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Ibn Khaldun : His Life & Works
Ibn Khaldun : His Life & Works
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*[A5] Paperback - 170 pages,
ibn Khaldun [d.808h],
by Mohammad Abdullah Enan,
Published by Islamic Books Trust.




Description :

Ibn Khaldun the fourteenth century Arab historiographer and historian, isviews as the founder of modern historiography, sociology and economics. He lived during a turbulent part of history, and out of his experiences he "conceived and created a philosophy of history that was undoubtedly the greatest work ever created by a man of intelligence ..."


This work tells of the period of unrest in Ibn Khaldun's life marked by political rivalries. It was during this turbulent period which provided him with the opportunity to write the Muqaddimah (or Prolegomena) earning him an immortal place among historians, sociologists and philosophers.




About Ibn Khaldun :

He is ‘Abd al-Raḥmān b. Muḥammad b. Muḥammad b. Muḥammad b. al-Ḥasan b. Jābir b. Muḥammad b. Ibrāhīm b. ‘Abd al-Raḥmān Ibn Khaldūn. According to Ibn Khaldūn, his ancestors originated in Ḥaḍramawt, Yemen.


Ibn Khaldūn was born in Tunis on 27 May 1332 /1 Ramaḍān 732. He received a traditional education that was typical for one of his family’s rank and status. He learned first at the hands of his father, who was a scholarly person. He memorised the Qur’an, learned grammar, jurisprudence, ḥadīth, rhetoric, philology, and poetry. He reached a certain proficiency in these subjects and received certification in them.


Ibn Khaldūn continued his studies until the age of nineteen, when the great plague swept over the lands from Samarqand to Mauritania. It was after this plague that Ibn Khaldūn received his first public assignment, marking the start of his political career, and forever changing his life. Ibn Khaldūn travelled from Tunisia, Algeria and used to stay in Fez to further his studies. At this time, Fez was a capital of Morocco and enjoyed the company of many scholars from all over North Africa and Andalusia.


The political climate was tense and Ibn Khaldūn again tested his fate and conspired against the wazīr with al-Manṣūr. This loyalty was short-lived as well. He conspired with Sultan Abū Sālim, who overthrew al-Manṣūr. Ibn Khaldūn took the position of secretary (literally, “repository of secrets,” amīn al-sirr). In this, Ibn Khaldūn excelled in his position and composed many poems. He occupied the position for two more years and was then appointed Chief Justice. He showed great ability in this position, but, as a result of constant rivalry with high officials, he lost favor with the sultan.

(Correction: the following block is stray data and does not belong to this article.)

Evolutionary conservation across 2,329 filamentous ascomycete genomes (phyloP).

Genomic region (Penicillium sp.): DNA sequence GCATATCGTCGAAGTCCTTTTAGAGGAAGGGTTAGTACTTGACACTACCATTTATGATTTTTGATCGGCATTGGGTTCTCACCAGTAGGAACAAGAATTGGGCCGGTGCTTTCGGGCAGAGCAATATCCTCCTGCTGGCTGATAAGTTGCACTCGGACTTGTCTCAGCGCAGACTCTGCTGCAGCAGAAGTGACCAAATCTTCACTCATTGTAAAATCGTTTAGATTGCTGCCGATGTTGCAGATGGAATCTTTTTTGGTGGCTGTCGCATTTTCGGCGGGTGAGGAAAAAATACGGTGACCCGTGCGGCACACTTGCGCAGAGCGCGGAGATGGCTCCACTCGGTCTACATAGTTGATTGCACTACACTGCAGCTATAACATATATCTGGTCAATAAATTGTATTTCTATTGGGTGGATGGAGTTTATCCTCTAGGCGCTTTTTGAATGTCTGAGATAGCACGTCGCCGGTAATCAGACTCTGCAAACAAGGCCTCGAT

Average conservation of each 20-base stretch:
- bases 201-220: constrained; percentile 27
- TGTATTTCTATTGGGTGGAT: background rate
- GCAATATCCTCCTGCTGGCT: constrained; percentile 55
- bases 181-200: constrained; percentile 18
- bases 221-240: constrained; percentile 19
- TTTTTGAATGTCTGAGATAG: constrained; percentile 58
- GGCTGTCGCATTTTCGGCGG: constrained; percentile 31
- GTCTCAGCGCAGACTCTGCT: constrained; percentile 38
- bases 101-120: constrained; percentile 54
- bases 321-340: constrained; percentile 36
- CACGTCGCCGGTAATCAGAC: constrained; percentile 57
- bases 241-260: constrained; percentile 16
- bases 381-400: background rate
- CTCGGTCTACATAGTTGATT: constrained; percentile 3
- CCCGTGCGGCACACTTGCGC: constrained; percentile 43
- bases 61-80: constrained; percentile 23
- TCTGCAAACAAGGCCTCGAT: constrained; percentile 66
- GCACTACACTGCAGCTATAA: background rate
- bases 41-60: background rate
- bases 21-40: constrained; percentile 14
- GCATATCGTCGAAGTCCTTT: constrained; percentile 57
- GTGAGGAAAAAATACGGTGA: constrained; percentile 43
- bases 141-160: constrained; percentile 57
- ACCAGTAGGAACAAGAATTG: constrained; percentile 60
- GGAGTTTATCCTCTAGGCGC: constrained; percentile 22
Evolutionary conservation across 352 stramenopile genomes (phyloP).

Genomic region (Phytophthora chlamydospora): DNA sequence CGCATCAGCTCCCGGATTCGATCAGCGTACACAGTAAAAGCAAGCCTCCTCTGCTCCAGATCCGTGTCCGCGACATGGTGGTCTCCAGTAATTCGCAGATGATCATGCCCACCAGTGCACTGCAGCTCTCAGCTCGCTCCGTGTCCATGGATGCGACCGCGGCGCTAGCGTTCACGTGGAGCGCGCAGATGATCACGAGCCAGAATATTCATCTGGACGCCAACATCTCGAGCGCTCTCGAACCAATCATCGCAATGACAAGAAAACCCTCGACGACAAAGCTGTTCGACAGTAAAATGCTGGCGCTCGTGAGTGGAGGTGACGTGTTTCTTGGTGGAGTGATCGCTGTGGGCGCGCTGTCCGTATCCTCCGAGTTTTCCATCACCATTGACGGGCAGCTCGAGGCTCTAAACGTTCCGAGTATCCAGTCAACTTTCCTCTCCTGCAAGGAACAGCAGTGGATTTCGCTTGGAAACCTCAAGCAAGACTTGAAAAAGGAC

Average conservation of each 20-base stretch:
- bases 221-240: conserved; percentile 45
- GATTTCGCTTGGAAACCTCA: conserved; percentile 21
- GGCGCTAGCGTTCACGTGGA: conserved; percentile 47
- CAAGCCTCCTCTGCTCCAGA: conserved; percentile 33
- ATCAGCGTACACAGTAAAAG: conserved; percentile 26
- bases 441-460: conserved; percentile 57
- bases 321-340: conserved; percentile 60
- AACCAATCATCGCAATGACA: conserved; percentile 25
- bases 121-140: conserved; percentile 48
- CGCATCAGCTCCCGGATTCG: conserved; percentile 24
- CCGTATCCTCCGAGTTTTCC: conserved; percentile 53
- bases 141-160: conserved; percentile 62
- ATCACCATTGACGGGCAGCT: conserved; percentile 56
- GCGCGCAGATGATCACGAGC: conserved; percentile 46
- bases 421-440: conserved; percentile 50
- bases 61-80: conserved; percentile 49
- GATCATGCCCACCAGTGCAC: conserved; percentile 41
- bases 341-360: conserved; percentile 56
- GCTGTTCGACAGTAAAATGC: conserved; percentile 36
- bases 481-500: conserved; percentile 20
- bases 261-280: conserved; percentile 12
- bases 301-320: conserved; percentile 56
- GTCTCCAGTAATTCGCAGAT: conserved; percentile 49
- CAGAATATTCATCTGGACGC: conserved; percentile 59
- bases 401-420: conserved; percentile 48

At the age of forty-five, he enjoyed a peaceful existence, and began to write his famous work, the Muqaddima, and the first version of his universal history. He dedicated his work to the current amīr of Constantine, Sultan Abū l-‘Abbās. But tranquility did not last long for Ibn Khaldūn, as he needed reference works that were not available at his far outpost. He used the occasion of Abū l-‘Abbās’s conquest of Tunisia to go to Tunis. This was the first time he had returned to the town of his birth since leaving it more than twenty-seven years earlier.


His fame for his writings had already preceded him. He lectured at al-Azhar and other fine schools. When he met Sultan al-Ẓahir Barqūq (r. 784–801/1382–1399), he appointed him to a teaching post at the Kamāliyya school. He again enjoyed the favors of the sultan. He was appointed a Mālikī judge at the sultan’s whim, and anger. He fared well and tried to fight corruption and favouritism. 


Ibn Khaldūn again took permission to go on ḥajj to the Holy Lands. He returned and was well received, and appointed to a teaching position in the newly-built school, Bayn al-Qaṣrayn. He lectured in ḥadīth, particularly Imām Mālik’s Muwaṭṭā. He was then appointed to the Sufi khanaqa (school) of Baybars with a generous salary. But soon, the state of affairs of Egypt was disturbed, as a rival of Sultan Barqūq, Yalbughā al-Nāṣarī, organized a successful revolt in 791/1388. Sultan Barqūq staged a counter-revolt and was restored to his former throne. During this period, Ibn Khaldūn lost and then had his position restored with the return to power of the victorious Sultan Barqūq.


All the while, Ibn Khaldūn devoted his time to lecturing and studying, as well as to completing his universal history. After Yalbughā al-Nāṣarī’s revolt, he wrote about ‘aṣabiyya and its role in the rise and fall of states. He applied his theory to the Egyptian theater from the time of Ṣalāḥ al-Dīn. Fourteen years after leaving the position of chief Mālikī judge, Ibn Khaldūn was reassigned to the post upon the death of the presiding judge.


Upon Ibn Khaldūn’s return to Egypt, he was restored to his position as Mālikī judge. Due to the political situation within the community of Mālikī judges, Ibn Khaldūn was dismissed and reinstated three times during the five-year period. He died while in office on 26 Ramaḍān 808/17 March 1406. He was buried in the Sufi cemetery outside Bāb al-Naṣr, Cairo, at the age of seventy-four.










Also see Islamic History,
Also see Sirah, Biographies.





*Dimensions : 21.7 x 14.9cm.








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This product was added to our catalog on Wednesday 15 May, 2019.

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